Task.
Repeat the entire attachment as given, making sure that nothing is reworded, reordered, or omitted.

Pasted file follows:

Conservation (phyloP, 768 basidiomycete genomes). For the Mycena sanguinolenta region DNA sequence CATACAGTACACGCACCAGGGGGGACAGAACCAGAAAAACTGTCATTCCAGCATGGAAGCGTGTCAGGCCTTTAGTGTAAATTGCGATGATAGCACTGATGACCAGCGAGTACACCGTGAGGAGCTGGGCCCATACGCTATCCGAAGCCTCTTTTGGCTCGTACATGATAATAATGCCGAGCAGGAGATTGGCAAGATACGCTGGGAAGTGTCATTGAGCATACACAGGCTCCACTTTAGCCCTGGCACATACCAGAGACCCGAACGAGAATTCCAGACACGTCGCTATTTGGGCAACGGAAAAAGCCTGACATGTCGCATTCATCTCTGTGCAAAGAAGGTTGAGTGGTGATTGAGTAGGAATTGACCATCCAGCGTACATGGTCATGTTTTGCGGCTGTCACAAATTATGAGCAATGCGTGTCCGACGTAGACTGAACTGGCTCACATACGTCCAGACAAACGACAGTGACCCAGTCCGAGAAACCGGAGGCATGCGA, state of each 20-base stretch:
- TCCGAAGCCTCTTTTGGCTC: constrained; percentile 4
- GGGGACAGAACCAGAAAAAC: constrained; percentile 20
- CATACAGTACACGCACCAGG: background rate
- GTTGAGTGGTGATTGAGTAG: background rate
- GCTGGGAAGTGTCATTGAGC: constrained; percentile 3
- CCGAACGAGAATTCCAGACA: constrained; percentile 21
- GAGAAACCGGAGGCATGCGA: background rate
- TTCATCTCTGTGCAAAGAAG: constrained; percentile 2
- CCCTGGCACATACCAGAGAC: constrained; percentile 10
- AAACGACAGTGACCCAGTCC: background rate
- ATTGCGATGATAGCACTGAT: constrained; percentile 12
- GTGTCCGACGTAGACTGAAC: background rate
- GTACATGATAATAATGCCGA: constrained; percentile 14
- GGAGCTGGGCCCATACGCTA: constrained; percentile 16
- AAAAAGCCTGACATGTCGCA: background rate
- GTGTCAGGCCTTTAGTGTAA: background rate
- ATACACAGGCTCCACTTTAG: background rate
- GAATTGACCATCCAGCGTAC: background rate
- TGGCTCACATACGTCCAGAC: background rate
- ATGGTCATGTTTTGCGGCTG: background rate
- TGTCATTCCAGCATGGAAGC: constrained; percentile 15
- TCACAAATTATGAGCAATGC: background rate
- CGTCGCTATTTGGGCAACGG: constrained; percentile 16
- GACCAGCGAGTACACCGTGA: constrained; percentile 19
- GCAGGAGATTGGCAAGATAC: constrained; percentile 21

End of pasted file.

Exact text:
Conservation (phyloP, 768 basidiomycete genomes). For the Mycena sanguinolenta region DNA sequence CATACAGTACACGCACCAGGGGGGACAGAACCAGAAAAACTGTCATTCCAGCATGGAAGCGTGTCAGGCCTTTAGTGTAAATTGCGATGATAGCACTGATGACCAGCGAGTACACCGTGAGGAGCTGGGCCCATACGCTATCCGAAGCCTCTTTTGGCTCGTACATGATAATAATGCCGAGCAGGAGATTGGCAAGATACGCTGGGAAGTGTCATTGAGCATACACAGGCTCCACTTTAGCCCTGGCACATACCAGAGACCCGAACGAGAATTCCAGACACGTCGCTATTTGGGCAACGGAAAAAGCCTGACATGTCGCATTCATCTCTGTGCAAAGAAGGTTGAGTGGTGATTGAGTAGGAATTGACCATCCAGCGTACATGGTCATGTTTTGCGGCTGTCACAAATTATGAGCAATGCGTGTCCGACGTAGACTGAACTGGCTCACATACGTCCAGACAAACGACAGTGACCCAGTCCGAGAAACCGGAGGCATGCGA, state of each 20-base stretch:
- TCCGAAGCCTCTTTTGGCTC: constrained; percentile 4
- GGGGACAGAACCAGAAAAAC: constrained; percentile 20
- CATACAGTACACGCACCAGG: background rate
- GTTGAGTGGTGATTGAGTAG: background rate
- GCTGGGAAGTGTCATTGAGC: constrained; percentile 3
- CCGAACGAGAATTCCAGACA: constrained; percentile 21
- GAGAAACCGGAGGCATGCGA: background rate
- TTCATCTCTGTGCAAAGAAG: constrained; percentile 2
- CCCTGGCACATACCAGAGAC: constrained; percentile 10
- AAACGACAGTGACCCAGTCC: background rate
- ATTGCGATGATAGCACTGAT: constrained; percentile 12
- GTGTCCGACGTAGACTGAAC: background rate
- GTACATGATAATAATGCCGA: constrained; percentile 14
- GGAGCTGGGCCCATACGCTA: constrained; percentile 16
- AAAAAGCCTGACATGTCGCA: background rate
- GTGTCAGGCCTTTAGTGTAA: background rate
- ATACACAGGCTCCACTTTAG: background rate
- GAATTGACCATCCAGCGTAC: background rate
- TGGCTCACATACGTCCAGAC: background rate
- ATGGTCATGTTTTGCGGCTG: background rate
- TGTCATTCCAGCATGGAAGC: constrained; percentile 15
- TCACAAATTATGAGCAATGC: background rate
- CGTCGCTATTTGGGCAACGG: constrained; percentile 16
- GACCAGCGAGTACACCGTGA: constrained; percentile 19
- GCAGGAGATTGGCAAGATAC: constrained; percentile 21